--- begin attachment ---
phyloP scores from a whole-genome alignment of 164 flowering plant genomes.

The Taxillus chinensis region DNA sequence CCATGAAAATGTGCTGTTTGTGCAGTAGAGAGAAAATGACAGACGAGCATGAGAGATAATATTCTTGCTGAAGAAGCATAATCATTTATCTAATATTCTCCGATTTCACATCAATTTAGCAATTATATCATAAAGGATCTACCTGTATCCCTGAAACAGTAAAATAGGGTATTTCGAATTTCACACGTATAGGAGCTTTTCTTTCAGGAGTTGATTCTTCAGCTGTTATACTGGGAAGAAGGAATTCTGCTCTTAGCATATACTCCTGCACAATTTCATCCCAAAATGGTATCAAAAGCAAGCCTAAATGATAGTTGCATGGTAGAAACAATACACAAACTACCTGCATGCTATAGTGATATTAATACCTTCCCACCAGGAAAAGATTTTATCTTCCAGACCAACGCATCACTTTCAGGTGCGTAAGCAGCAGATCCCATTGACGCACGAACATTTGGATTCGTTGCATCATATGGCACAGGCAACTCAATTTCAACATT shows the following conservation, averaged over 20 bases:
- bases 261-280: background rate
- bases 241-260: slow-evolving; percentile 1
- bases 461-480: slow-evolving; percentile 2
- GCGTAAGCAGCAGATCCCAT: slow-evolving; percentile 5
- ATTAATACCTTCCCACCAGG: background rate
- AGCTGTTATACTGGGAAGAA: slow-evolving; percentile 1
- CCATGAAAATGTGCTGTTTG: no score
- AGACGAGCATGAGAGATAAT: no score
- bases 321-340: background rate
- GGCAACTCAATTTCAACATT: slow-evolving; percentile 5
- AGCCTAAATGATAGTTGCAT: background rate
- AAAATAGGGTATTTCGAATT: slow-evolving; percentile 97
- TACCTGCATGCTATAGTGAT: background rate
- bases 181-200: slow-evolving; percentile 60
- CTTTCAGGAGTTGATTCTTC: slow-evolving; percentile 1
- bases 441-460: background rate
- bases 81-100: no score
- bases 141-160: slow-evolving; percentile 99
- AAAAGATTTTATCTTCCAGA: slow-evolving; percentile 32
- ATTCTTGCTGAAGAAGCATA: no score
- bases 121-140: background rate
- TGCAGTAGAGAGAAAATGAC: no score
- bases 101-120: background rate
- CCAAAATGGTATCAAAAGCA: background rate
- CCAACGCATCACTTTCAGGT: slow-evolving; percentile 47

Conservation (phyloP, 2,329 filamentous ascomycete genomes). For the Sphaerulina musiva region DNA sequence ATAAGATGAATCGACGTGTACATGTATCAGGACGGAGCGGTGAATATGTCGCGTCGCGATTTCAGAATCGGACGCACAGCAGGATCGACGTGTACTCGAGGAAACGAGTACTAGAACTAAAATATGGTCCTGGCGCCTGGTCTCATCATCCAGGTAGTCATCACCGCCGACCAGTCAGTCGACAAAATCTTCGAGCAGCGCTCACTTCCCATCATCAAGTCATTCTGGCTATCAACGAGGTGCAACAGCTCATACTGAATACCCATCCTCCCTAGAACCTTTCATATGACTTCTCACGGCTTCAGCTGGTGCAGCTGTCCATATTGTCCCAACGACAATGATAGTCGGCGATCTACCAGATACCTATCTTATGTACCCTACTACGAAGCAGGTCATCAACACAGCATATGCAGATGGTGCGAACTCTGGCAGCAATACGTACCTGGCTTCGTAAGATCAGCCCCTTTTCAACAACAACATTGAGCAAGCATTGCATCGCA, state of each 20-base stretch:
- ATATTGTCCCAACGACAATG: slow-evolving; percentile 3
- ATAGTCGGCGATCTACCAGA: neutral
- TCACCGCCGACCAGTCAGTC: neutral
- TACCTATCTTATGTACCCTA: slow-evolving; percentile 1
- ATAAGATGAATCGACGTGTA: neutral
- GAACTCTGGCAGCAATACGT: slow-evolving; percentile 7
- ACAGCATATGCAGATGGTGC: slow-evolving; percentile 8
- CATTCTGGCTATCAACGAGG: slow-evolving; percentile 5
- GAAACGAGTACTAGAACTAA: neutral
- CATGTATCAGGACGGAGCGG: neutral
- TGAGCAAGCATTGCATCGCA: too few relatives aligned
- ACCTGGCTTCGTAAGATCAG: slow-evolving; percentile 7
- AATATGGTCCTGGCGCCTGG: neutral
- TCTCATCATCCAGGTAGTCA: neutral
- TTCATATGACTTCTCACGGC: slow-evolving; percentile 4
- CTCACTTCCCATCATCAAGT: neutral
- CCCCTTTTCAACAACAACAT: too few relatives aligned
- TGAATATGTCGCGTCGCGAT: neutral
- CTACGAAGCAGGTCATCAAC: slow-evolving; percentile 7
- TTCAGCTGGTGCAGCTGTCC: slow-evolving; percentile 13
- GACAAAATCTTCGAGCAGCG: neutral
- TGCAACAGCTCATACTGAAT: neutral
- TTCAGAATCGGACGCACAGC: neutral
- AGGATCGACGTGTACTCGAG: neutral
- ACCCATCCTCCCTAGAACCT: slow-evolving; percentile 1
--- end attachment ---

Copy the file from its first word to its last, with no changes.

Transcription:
phyloP scores from a whole-genome alignment of 164 flowering plant genomes.

The Taxillus chinensis region DNA sequence CCATGAAAATGTGCTGTTTGTGCAGTAGAGAGAAAATGACAGACGAGCATGAGAGATAATATTCTTGCTGAAGAAGCATAATCATTTATCTAATATTCTCCGATTTCACATCAATTTAGCAATTATATCATAAAGGATCTACCTGTATCCCTGAAACAGTAAAATAGGGTATTTCGAATTTCACACGTATAGGAGCTTTTCTTTCAGGAGTTGATTCTTCAGCTGTTATACTGGGAAGAAGGAATTCTGCTCTTAGCATATACTCCTGCACAATTTCATCCCAAAATGGTATCAAAAGCAAGCCTAAATGATAGTTGCATGGTAGAAACAATACACAAACTACCTGCATGCTATAGTGATATTAATACCTTCCCACCAGGAAAAGATTTTATCTTCCAGACCAACGCATCACTTTCAGGTGCGTAAGCAGCAGATCCCATTGACGCACGAACATTTGGATTCGTTGCATCATATGGCACAGGCAACTCAATTTCAACATT shows the following conservation, averaged over 20 bases:
- bases 261-280: background rate
- bases 241-260: slow-evolving; percentile 1
- bases 461-480: slow-evolving; percentile 2
- GCGTAAGCAGCAGATCCCAT: slow-evolving; percentile 5
- ATTAATACCTTCCCACCAGG: background rate
- AGCTGTTATACTGGGAAGAA: slow-evolving; percentile 1
- CCATGAAAATGTGCTGTTTG: no score
- AGACGAGCATGAGAGATAAT: no score
- bases 321-340: background rate
- GGCAACTCAATTTCAACATT: slow-evolving; percentile 5
- AGCCTAAATGATAGTTGCAT: background rate
- AAAATAGGGTATTTCGAATT: slow-evolving; percentile 97
- TACCTGCATGCTATAGTGAT: background rate
- bases 181-200: slow-evolving; percentile 60
- CTTTCAGGAGTTGATTCTTC: slow-evolving; percentile 1
- bases 441-460: background rate
- bases 81-100: no score
- bases 141-160: slow-evolving; percentile 99
- AAAAGATTTTATCTTCCAGA: slow-evolving; percentile 32
- ATTCTTGCTGAAGAAGCATA: no score
- bases 121-140: background rate
- TGCAGTAGAGAGAAAATGAC: no score
- bases 101-120: background rate
- CCAAAATGGTATCAAAAGCA: background rate
- CCAACGCATCACTTTCAGGT: slow-evolving; percentile 47

Conservation (phyloP, 2,329 filamentous ascomycete genomes). For the Sphaerulina musiva region DNA sequence ATAAGATGAATCGACGTGTACATGTATCAGGACGGAGCGGTGAATATGTCGCGTCGCGATTTCAGAATCGGACGCACAGCAGGATCGACGTGTACTCGAGGAAACGAGTACTAGAACTAAAATATGGTCCTGGCGCCTGGTCTCATCATCCAGGTAGTCATCACCGCCGACCAGTCAGTCGACAAAATCTTCGAGCAGCGCTCACTTCCCATCATCAAGTCATTCTGGCTATCAACGAGGTGCAACAGCTCATACTGAATACCCATCCTCCCTAGAACCTTTCATATGACTTCTCACGGCTTCAGCTGGTGCAGCTGTCCATATTGTCCCAACGACAATGATAGTCGGCGATCTACCAGATACCTATCTTATGTACCCTACTACGAAGCAGGTCATCAACACAGCATATGCAGATGGTGCGAACTCTGGCAGCAATACGTACCTGGCTTCGTAAGATCAGCCCCTTTTCAACAACAACATTGAGCAAGCATTGCATCGCA, state of each 20-base stretch:
- ATATTGTCCCAACGACAATG: slow-evolving; percentile 3
- ATAGTCGGCGATCTACCAGA: neutral
- TCACCGCCGACCAGTCAGTC: neutral
- TACCTATCTTATGTACCCTA: slow-evolving; percentile 1
- ATAAGATGAATCGACGTGTA: neutral
- GAACTCTGGCAGCAATACGT: slow-evolving; percentile 7
- ACAGCATATGCAGATGGTGC: slow-evolving; percentile 8
- CATTCTGGCTATCAACGAGG: slow-evolving; percentile 5
- GAAACGAGTACTAGAACTAA: neutral
- CATGTATCAGGACGGAGCGG: neutral
- TGAGCAAGCATTGCATCGCA: too few relatives aligned
- ACCTGGCTTCGTAAGATCAG: slow-evolving; percentile 7
- AATATGGTCCTGGCGCCTGG: neutral
- TCTCATCATCCAGGTAGTCA: neutral
- TTCATATGACTTCTCACGGC: slow-evolving; percentile 4
- CTCACTTCCCATCATCAAGT: neutral
- CCCCTTTTCAACAACAACAT: too few relatives aligned
- TGAATATGTCGCGTCGCGAT: neutral
- CTACGAAGCAGGTCATCAAC: slow-evolving; percentile 7
- TTCAGCTGGTGCAGCTGTCC: slow-evolving; percentile 13
- GACAAAATCTTCGAGCAGCG: neutral
- TGCAACAGCTCATACTGAAT: neutral
- TTCAGAATCGGACGCACAGC: neutral
- AGGATCGACGTGTACTCGAG: neutral
- ACCCATCCTCCCTAGAACCT: slow-evolving; percentile 1